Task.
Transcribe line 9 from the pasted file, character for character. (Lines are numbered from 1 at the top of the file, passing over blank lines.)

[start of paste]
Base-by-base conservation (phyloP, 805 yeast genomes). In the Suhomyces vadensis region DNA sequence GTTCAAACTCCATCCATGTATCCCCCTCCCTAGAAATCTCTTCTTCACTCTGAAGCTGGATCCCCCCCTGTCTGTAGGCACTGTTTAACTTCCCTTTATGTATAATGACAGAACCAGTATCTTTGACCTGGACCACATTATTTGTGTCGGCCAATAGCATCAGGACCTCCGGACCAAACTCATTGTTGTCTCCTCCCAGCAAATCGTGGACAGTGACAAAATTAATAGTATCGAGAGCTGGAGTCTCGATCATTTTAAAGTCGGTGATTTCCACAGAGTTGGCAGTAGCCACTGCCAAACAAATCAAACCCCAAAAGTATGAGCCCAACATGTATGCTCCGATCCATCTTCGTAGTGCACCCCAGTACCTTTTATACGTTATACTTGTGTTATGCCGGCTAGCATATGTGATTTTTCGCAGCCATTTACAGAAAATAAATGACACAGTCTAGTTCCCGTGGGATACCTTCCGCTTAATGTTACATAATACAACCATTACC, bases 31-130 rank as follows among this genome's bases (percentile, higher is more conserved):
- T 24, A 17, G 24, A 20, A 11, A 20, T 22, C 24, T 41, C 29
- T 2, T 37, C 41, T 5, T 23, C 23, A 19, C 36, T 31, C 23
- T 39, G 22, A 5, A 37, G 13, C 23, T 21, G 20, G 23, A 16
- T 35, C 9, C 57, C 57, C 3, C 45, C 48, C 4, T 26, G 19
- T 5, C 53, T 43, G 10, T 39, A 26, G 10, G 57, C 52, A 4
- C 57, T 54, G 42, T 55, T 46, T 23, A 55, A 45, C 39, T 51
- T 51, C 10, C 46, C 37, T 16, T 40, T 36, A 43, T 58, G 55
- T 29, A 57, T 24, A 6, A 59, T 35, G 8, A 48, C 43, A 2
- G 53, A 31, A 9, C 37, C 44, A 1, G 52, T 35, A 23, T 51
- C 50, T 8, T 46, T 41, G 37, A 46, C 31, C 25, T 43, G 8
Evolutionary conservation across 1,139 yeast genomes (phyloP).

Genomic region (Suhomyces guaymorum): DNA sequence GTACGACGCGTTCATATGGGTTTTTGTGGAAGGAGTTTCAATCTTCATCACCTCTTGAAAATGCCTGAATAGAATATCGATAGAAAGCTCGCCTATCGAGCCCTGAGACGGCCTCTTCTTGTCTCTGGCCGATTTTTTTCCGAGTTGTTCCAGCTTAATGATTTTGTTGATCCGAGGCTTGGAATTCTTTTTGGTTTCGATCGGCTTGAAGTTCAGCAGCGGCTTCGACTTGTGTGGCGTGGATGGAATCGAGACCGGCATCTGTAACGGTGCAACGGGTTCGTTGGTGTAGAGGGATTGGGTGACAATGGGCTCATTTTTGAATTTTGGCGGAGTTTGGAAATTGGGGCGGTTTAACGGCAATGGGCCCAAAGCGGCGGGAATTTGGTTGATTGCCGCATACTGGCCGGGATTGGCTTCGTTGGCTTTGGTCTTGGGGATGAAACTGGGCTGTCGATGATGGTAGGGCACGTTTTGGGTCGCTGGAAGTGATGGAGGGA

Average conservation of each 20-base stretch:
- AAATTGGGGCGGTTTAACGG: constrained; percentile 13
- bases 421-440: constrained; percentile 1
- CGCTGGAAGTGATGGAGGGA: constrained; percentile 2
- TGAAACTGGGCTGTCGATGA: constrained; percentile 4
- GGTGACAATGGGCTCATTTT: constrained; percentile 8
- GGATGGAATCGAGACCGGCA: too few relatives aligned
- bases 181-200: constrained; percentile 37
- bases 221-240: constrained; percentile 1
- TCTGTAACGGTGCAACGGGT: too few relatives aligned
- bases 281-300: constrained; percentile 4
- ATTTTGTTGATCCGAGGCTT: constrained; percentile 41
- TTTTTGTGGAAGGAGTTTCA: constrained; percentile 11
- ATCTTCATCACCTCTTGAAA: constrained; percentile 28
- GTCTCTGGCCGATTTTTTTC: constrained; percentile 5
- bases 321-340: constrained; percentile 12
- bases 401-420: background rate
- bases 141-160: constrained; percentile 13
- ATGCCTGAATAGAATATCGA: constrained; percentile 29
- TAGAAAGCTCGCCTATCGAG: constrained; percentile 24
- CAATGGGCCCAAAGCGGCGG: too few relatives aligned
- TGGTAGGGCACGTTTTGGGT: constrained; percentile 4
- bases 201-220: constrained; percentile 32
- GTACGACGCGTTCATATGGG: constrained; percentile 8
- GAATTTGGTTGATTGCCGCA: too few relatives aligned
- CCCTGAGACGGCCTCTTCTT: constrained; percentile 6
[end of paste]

- T 29, A 57, T 24, A 6, A 59, T 35, G 8, A 48, C 43, A 2